EDIT 8/14/13: Clarification: I’m not one to rock the boat. 🙂 I just am putting this up here because I do find it a confusing situation and I need to remind myself to ask the library department about it. Maybe there is something I’m missing beyond the black and white of the text, because there seemed to be various shades of gray in the discussion that was held.
I did some research today, after a big discussion on cell phone use and the ban of cell phones in school. I agree that cell phones can be very disruptive, but I can also see the benefits of using them for schoolwork.
The District policy is (in part):
Cell Phone Use Policy
Adopted: March 18, 2010 Revised: May 3, 2012; April 11, 2013
The School Committee has banned the use of personal cell phones, PCDs and other types of electronic devices during the academic school day. Students may possess and carry cell phones and PCDs; however, these units must be completely turned off (not simply on silent or vibrate mode) during the academic day.
From the district handbook. Now, as a librarian, I’m curious as to the policy. Because this (below) is part of the internet policy:
Grade six through twelve: Students in grades six through twelve may be given individual access passwords and may have the opportunity to access the Web/Internet and may receive individual email accounts. Students will have the opportunity to access the Internet, participate in on-line course work, and conduct independent, self–directed research, both during classroom instruction and outside of classroom instruction.
I feel that there is a way to combine these two. I mean, I can access Gale Databases on my phone (I have, in fact). I can access eBooks on my phone. I don’t have a top of the line smart phone; mine is about a year old and wasn’t the best/top one when I bought it. I don’t have an iPhone. Maybe cell phones ARE too distracting, I don’t know yet, but I’m used to BAA/FHS where kids were allowed to listen to music DURING CLASS when doing individual or group work, as long as they could hear each other. Students were allowed to use their cell phones in the library to do research, and so what if the student decided to text a buddy something while working? Who is to say that the text isn’t “Hey, I have this great idea for our paper, and here is the link!”? High school age students are amazing multi-taskers (or they at least switch between tasks very quickly).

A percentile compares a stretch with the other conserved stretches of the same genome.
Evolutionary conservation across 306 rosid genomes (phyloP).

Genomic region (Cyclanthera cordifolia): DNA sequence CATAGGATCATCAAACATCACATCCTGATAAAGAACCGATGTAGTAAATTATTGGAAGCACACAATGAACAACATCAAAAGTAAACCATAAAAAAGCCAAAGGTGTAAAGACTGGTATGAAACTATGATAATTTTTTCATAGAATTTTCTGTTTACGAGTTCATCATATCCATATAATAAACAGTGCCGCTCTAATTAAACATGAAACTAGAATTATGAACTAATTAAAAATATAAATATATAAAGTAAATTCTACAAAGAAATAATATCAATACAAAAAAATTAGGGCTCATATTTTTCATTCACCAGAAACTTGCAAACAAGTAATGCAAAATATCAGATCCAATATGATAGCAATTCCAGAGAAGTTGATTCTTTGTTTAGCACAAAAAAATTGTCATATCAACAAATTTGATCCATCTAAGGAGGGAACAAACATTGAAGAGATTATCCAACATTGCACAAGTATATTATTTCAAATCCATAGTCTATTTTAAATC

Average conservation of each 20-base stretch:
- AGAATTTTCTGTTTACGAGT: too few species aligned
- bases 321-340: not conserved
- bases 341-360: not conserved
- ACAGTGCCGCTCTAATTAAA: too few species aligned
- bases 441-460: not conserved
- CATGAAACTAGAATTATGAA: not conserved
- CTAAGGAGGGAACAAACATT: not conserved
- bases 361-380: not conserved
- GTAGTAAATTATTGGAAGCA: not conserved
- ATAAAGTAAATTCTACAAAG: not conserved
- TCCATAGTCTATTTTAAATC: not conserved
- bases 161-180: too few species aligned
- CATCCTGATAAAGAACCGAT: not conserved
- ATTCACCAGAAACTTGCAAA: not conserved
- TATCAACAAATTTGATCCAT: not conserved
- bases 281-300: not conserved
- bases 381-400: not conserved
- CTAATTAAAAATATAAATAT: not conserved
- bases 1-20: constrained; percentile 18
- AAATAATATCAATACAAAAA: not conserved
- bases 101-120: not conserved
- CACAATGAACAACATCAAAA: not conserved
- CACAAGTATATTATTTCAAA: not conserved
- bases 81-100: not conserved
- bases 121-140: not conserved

Definitely something to discuss next week with the other librarians in the district! Because this is what AASL says:
Technology skills are crucial for future employment needs.
Today’s students need to develop information skills that will enable them to use technology as an important tool for learning, both now and in the future.
As well as teaching students to “Use information and technology ethically and responsibly.”
If we, as educators, don’t teach students how to use information, technology, and tools responsibly, then who will? Maybe we teach enough with the computers we have. Maybe that will be enough, I don’t know. But I would like to be able to encourage cell phone use, at least as a homework tool (yay for after-school!).